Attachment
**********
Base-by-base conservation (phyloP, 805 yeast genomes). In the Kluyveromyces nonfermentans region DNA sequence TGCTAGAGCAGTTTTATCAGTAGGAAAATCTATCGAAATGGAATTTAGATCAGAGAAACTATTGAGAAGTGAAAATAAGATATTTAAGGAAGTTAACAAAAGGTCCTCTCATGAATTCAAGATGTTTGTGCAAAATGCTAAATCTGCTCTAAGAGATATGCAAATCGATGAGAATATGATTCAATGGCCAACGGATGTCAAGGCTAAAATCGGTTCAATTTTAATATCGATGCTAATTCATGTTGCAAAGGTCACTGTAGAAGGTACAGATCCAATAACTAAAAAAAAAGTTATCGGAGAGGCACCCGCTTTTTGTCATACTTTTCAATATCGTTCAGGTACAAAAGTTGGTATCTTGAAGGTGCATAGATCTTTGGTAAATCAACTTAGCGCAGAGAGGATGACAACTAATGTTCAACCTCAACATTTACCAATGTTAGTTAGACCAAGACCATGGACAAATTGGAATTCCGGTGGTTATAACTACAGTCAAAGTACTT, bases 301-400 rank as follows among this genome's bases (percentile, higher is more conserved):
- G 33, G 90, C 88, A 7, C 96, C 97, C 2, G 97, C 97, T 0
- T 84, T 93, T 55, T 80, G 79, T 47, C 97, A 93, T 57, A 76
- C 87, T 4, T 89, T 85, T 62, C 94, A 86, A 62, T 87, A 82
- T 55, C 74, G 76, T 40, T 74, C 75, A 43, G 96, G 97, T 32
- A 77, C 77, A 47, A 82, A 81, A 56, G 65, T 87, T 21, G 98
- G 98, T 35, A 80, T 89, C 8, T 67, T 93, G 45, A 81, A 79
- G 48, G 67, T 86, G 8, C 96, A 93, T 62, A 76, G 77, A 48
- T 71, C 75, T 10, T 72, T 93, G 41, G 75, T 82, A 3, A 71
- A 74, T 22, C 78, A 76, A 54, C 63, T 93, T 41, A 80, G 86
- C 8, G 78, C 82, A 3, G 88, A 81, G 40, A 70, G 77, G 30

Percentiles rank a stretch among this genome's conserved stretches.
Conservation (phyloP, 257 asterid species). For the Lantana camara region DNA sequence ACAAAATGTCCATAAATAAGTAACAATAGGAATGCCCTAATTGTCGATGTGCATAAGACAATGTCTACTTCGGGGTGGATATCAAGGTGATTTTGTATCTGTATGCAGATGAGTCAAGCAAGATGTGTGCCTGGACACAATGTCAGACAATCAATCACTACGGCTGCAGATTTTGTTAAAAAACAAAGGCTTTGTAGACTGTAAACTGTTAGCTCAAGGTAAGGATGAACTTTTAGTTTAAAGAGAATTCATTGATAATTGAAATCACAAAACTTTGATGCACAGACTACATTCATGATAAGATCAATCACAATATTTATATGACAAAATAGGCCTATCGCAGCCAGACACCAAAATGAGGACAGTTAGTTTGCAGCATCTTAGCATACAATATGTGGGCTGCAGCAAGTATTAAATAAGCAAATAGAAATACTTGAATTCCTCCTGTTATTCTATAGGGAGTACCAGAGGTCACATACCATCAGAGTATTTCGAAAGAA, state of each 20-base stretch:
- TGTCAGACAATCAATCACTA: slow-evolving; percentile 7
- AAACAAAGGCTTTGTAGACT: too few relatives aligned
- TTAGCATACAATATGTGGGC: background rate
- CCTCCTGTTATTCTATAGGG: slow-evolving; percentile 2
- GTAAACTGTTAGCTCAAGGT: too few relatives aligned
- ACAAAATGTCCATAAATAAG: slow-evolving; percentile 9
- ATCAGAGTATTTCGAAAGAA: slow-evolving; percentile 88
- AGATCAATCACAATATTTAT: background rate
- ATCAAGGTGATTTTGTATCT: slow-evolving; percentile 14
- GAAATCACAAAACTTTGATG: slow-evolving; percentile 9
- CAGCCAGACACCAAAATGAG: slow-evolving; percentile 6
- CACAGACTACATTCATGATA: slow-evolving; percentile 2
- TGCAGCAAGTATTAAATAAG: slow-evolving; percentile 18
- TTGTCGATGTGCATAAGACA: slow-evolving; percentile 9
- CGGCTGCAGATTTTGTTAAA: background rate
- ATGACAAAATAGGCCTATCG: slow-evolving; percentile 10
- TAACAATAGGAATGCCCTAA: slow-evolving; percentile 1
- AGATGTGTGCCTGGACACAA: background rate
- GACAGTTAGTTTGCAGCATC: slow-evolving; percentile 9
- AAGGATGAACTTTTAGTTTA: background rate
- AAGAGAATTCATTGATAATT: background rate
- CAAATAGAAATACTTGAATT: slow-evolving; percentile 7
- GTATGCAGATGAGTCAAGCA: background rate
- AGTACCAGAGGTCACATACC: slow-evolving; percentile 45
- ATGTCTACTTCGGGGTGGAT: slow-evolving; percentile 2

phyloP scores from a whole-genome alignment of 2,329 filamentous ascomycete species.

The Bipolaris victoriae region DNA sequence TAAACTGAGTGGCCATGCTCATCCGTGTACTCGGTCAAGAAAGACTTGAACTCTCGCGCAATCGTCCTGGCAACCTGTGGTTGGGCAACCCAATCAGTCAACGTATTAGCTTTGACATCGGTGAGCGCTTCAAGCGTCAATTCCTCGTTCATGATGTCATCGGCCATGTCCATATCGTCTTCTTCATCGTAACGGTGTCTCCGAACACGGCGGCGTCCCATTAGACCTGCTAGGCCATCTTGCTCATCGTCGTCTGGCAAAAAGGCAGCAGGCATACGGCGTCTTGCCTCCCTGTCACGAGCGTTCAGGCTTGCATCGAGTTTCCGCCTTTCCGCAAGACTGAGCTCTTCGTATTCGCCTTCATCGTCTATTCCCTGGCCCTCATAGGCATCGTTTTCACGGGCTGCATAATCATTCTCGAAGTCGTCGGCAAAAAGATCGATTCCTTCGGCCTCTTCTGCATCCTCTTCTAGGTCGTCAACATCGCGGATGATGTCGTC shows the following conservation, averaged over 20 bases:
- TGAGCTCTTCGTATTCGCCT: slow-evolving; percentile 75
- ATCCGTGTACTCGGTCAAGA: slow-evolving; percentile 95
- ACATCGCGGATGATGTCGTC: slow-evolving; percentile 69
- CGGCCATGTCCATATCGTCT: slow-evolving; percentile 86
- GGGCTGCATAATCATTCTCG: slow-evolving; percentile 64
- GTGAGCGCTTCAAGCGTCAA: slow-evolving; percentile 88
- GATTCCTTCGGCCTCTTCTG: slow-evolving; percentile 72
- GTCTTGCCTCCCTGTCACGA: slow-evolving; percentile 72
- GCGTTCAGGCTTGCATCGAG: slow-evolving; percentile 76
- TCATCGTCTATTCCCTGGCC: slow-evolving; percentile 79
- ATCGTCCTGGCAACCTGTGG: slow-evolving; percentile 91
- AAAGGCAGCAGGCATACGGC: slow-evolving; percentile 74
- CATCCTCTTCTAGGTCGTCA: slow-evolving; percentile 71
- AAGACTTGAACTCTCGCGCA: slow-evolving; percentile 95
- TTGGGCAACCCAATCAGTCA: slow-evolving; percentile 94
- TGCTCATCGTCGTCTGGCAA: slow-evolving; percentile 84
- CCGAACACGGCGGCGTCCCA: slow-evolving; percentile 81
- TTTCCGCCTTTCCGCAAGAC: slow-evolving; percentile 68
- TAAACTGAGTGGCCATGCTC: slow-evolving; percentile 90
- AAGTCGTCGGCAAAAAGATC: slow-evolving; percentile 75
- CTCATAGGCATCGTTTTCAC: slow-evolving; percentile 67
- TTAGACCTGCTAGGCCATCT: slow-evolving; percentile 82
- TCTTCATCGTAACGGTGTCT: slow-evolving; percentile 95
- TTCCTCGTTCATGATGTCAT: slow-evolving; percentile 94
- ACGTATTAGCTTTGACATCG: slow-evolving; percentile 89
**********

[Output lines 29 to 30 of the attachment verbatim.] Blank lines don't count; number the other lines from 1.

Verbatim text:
- ATGACAAAATAGGCCTATCG: slow-evolving; percentile 10
- TAACAATAGGAATGCCCTAA: slow-evolving; percentile 1